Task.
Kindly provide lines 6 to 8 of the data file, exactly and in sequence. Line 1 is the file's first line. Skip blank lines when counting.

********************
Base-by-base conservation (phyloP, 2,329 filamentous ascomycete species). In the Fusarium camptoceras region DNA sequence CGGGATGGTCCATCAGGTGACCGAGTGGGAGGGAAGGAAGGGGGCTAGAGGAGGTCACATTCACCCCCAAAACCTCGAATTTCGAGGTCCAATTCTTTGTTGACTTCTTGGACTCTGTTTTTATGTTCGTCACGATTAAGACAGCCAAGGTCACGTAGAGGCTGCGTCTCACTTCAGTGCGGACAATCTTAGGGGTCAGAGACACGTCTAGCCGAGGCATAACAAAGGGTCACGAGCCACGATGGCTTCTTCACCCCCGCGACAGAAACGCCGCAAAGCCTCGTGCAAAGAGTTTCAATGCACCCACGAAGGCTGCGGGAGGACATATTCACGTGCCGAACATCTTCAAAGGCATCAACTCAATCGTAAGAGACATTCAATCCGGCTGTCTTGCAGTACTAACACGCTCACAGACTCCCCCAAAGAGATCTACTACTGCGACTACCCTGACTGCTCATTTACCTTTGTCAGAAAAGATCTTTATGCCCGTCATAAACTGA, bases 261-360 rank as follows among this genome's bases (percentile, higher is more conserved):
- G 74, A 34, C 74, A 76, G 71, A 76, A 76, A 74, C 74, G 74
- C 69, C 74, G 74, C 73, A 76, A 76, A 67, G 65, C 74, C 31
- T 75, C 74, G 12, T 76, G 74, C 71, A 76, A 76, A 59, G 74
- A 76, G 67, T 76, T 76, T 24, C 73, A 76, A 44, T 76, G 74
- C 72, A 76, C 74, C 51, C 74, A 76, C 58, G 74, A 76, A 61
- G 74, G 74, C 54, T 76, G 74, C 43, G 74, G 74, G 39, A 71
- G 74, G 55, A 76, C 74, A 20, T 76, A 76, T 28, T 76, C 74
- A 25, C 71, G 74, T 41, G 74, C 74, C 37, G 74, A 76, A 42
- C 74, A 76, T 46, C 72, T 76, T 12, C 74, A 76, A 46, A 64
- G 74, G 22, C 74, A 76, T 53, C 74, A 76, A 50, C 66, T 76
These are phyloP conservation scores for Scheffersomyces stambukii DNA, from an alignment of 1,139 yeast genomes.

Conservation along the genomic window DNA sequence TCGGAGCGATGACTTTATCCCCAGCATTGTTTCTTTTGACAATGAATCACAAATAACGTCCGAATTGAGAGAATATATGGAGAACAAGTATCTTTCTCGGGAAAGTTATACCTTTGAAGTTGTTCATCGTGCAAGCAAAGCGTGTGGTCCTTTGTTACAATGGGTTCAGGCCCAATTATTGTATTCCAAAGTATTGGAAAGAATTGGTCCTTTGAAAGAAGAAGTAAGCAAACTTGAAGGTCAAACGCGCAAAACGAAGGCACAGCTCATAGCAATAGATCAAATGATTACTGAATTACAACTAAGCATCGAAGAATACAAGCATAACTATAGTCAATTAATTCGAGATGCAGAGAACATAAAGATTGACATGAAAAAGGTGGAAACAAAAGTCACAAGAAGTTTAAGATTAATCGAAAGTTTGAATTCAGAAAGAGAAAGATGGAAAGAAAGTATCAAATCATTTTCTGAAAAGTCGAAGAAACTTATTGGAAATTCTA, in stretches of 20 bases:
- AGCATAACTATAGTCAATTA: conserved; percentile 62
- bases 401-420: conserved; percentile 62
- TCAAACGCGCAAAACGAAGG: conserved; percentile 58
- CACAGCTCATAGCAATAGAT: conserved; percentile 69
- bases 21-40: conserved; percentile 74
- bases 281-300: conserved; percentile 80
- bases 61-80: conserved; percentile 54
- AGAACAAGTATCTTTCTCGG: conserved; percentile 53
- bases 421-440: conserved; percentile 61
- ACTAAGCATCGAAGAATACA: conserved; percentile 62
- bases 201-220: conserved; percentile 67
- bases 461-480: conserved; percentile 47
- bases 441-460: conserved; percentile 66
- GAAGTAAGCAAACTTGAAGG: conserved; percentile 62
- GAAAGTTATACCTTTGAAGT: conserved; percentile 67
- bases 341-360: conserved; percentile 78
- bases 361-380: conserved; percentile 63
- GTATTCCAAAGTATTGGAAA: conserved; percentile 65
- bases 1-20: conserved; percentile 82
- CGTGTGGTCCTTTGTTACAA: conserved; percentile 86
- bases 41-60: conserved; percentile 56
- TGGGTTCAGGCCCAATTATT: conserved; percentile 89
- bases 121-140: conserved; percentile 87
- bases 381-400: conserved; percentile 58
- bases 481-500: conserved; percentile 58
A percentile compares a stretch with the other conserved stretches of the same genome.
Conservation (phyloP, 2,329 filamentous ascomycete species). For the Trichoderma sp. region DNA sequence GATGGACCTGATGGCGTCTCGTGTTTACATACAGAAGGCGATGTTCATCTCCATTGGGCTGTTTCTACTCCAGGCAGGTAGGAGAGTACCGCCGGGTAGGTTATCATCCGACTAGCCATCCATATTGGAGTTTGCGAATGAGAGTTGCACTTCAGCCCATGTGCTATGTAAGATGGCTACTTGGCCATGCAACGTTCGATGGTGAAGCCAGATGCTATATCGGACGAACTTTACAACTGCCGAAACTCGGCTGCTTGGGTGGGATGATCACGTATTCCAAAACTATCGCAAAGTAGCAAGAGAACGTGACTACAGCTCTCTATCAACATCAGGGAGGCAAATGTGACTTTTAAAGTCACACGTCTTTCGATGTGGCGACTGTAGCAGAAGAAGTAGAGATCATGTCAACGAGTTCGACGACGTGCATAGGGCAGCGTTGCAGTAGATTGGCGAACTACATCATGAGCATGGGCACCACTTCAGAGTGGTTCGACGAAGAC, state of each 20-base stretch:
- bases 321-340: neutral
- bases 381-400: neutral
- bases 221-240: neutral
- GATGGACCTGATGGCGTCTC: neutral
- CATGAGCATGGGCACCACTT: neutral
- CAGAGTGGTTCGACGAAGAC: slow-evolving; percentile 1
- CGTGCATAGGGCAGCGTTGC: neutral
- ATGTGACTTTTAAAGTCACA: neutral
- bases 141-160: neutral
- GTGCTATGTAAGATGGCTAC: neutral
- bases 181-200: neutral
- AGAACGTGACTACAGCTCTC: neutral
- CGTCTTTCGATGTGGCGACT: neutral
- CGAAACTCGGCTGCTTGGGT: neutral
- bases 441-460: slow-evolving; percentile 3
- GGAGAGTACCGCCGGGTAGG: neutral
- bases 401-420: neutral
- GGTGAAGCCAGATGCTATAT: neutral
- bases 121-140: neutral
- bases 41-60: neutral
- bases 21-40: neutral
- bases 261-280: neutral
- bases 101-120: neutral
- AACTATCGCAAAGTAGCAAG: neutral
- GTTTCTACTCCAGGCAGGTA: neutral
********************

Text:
- C 72, A 76, C 74, C 51, C 74, A 76, C 58, G 74, A 76, A 61
- G 74, G 74, C 54, T 76, G 74, C 43, G 74, G 74, G 39, A 71
- G 74, G 55, A 76, C 74, A 20, T 76, A 76, T 28, T 76, C 74